Tuesday, October 20, 2009

Trinidad unity is a lesson for Caribbean - Ganga

Daren Ganga, the captain of the Trinidad & Tobago side that has remained unbeaten throughout an impressive Champions League campaign, believes that the unity and team spirit shown by his island nation must serve as a warning to the warring factions within West Indies cricket. Unless the players and administrators can resolve their differences, Ganga believes it is "inevitable" that the region's individual countries will seek to go it alone in the future.

Ganga, who stood in as West Indies captain on their tour of England in 2007 only to be dumped from the squad before the end of the summer, has encountered at first-hand the politics and factionalism that mar the region's cricket at international level. But such concerns could not be further from the thoughts of the band of brothers who have progressed to the semi-finals of the Champions League with a succession of never-say-die performances.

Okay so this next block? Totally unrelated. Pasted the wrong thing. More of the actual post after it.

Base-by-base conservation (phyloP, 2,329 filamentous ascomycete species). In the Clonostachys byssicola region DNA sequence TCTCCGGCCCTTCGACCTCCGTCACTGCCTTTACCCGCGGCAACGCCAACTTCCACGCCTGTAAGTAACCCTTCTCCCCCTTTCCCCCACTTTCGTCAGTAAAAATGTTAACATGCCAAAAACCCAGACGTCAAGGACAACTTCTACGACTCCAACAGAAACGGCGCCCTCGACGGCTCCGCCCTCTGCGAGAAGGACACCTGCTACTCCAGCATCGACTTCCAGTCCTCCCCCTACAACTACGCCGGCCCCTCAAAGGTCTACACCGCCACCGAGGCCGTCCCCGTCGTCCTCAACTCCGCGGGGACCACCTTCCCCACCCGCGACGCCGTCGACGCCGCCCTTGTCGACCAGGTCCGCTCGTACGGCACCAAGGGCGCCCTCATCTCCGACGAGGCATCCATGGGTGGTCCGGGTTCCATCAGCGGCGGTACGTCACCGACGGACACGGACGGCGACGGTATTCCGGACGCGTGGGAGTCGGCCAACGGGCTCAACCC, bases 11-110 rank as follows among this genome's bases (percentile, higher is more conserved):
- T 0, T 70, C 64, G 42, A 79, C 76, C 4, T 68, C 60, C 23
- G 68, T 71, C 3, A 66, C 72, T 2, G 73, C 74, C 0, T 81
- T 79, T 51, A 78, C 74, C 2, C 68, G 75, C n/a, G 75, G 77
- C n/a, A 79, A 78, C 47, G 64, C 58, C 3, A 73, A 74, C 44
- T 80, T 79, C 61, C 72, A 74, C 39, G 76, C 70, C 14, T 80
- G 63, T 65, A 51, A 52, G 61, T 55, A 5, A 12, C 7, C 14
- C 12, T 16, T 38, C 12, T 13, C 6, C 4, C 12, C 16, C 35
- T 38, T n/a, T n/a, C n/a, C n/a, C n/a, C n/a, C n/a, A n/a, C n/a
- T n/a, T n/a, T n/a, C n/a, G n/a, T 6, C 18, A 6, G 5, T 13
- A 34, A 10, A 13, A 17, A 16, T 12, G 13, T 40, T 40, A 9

"The passion and the efforts that the guys have shown on the field of play have got us through to the semi-finals," Ganga told Cricinfo's Switch Hit podcast. "A lot of people never really expected us to go so far in the competition, but if you look at the framework of our cricket and of our club, and of all the other teams that have competed, one thing going for us is our national pride and patriotism.